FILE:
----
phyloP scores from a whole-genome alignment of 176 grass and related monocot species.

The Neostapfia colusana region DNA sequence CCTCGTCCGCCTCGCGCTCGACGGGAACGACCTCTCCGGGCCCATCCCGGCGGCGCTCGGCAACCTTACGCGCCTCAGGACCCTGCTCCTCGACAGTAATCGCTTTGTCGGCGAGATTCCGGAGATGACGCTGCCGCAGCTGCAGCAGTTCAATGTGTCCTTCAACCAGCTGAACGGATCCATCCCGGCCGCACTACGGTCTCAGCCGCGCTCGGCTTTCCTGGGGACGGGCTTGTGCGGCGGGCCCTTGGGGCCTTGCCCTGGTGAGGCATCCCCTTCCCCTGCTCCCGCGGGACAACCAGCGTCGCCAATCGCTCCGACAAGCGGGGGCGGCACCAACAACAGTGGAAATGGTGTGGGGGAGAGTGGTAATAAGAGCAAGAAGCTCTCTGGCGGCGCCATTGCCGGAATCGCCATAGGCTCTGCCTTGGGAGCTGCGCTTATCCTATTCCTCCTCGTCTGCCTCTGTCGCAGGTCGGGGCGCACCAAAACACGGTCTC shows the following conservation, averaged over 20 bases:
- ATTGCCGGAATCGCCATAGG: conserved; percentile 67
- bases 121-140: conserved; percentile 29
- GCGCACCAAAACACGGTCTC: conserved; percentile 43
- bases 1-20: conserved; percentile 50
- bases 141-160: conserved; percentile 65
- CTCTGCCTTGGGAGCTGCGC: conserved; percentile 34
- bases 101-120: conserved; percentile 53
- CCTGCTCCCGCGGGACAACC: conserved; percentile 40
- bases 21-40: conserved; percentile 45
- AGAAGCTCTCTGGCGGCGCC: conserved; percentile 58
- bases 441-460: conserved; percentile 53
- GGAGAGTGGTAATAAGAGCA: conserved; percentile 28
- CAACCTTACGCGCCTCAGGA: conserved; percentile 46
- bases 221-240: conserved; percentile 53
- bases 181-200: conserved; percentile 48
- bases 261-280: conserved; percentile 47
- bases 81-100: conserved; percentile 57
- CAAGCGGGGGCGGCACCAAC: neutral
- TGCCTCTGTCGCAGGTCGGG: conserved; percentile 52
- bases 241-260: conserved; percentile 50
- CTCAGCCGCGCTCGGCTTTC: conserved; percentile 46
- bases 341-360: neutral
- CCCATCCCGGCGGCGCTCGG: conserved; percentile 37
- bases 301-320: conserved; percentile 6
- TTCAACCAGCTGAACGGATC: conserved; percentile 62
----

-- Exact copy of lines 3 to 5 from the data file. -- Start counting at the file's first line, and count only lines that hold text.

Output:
- ATTGCCGGAATCGCCATAGG: conserved; percentile 67
- bases 121-140: conserved; percentile 29
- GCGCACCAAAACACGGTCTC: conserved; percentile 43